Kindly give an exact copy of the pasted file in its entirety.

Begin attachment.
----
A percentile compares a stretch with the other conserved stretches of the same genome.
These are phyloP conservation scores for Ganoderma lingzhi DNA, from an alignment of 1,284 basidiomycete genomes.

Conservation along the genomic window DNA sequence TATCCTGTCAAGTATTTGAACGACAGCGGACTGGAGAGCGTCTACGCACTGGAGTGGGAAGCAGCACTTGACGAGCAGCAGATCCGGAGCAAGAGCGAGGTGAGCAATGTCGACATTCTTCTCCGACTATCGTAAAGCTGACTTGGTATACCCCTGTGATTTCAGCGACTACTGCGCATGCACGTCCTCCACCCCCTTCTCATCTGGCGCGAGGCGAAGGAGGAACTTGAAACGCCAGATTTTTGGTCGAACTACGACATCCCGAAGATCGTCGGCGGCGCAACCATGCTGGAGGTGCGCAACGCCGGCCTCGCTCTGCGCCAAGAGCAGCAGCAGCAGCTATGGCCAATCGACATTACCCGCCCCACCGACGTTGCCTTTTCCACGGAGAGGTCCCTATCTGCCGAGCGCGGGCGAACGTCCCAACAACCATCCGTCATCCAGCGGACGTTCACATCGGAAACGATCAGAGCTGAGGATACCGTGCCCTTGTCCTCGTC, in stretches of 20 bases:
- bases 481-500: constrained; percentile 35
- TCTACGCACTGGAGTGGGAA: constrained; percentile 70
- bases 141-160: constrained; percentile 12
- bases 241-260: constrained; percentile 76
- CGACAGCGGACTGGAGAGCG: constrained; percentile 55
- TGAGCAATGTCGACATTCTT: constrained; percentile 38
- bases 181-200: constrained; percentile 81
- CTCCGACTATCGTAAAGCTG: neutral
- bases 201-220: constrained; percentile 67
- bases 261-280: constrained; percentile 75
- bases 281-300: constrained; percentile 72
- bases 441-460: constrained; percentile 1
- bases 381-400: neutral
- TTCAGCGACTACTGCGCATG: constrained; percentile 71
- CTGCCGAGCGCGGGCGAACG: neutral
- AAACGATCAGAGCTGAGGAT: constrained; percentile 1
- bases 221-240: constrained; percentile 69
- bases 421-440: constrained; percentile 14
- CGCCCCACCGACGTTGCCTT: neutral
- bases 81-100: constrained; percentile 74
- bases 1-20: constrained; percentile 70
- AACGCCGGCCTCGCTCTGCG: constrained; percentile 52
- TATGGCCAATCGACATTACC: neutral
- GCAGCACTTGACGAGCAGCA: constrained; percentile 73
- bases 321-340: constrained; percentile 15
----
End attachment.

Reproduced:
A percentile compares a stretch with the other conserved stretches of the same genome.
These are phyloP conservation scores for Ganoderma lingzhi DNA, from an alignment of 1,284 basidiomycete genomes.

Conservation along the genomic window DNA sequence TATCCTGTCAAGTATTTGAACGACAGCGGACTGGAGAGCGTCTACGCACTGGAGTGGGAAGCAGCACTTGACGAGCAGCAGATCCGGAGCAAGAGCGAGGTGAGCAATGTCGACATTCTTCTCCGACTATCGTAAAGCTGACTTGGTATACCCCTGTGATTTCAGCGACTACTGCGCATGCACGTCCTCCACCCCCTTCTCATCTGGCGCGAGGCGAAGGAGGAACTTGAAACGCCAGATTTTTGGTCGAACTACGACATCCCGAAGATCGTCGGCGGCGCAACCATGCTGGAGGTGCGCAACGCCGGCCTCGCTCTGCGCCAAGAGCAGCAGCAGCAGCTATGGCCAATCGACATTACCCGCCCCACCGACGTTGCCTTTTCCACGGAGAGGTCCCTATCTGCCGAGCGCGGGCGAACGTCCCAACAACCATCCGTCATCCAGCGGACGTTCACATCGGAAACGATCAGAGCTGAGGATACCGTGCCCTTGTCCTCGTC, in stretches of 20 bases:
- bases 481-500: constrained; percentile 35
- TCTACGCACTGGAGTGGGAA: constrained; percentile 70
- bases 141-160: constrained; percentile 12
- bases 241-260: constrained; percentile 76
- CGACAGCGGACTGGAGAGCG: constrained; percentile 55
- TGAGCAATGTCGACATTCTT: constrained; percentile 38
- bases 181-200: constrained; percentile 81
- CTCCGACTATCGTAAAGCTG: neutral
- bases 201-220: constrained; percentile 67
- bases 261-280: constrained; percentile 75
- bases 281-300: constrained; percentile 72
- bases 441-460: constrained; percentile 1
- bases 381-400: neutral
- TTCAGCGACTACTGCGCATG: constrained; percentile 71
- CTGCCGAGCGCGGGCGAACG: neutral
- AAACGATCAGAGCTGAGGAT: constrained; percentile 1
- bases 221-240: constrained; percentile 69
- bases 421-440: constrained; percentile 14
- CGCCCCACCGACGTTGCCTT: neutral
- bases 81-100: constrained; percentile 74
- bases 1-20: constrained; percentile 70
- AACGCCGGCCTCGCTCTGCG: constrained; percentile 52
- TATGGCCAATCGACATTACC: neutral
- GCAGCACTTGACGAGCAGCA: constrained; percentile 73
- bases 321-340: constrained; percentile 15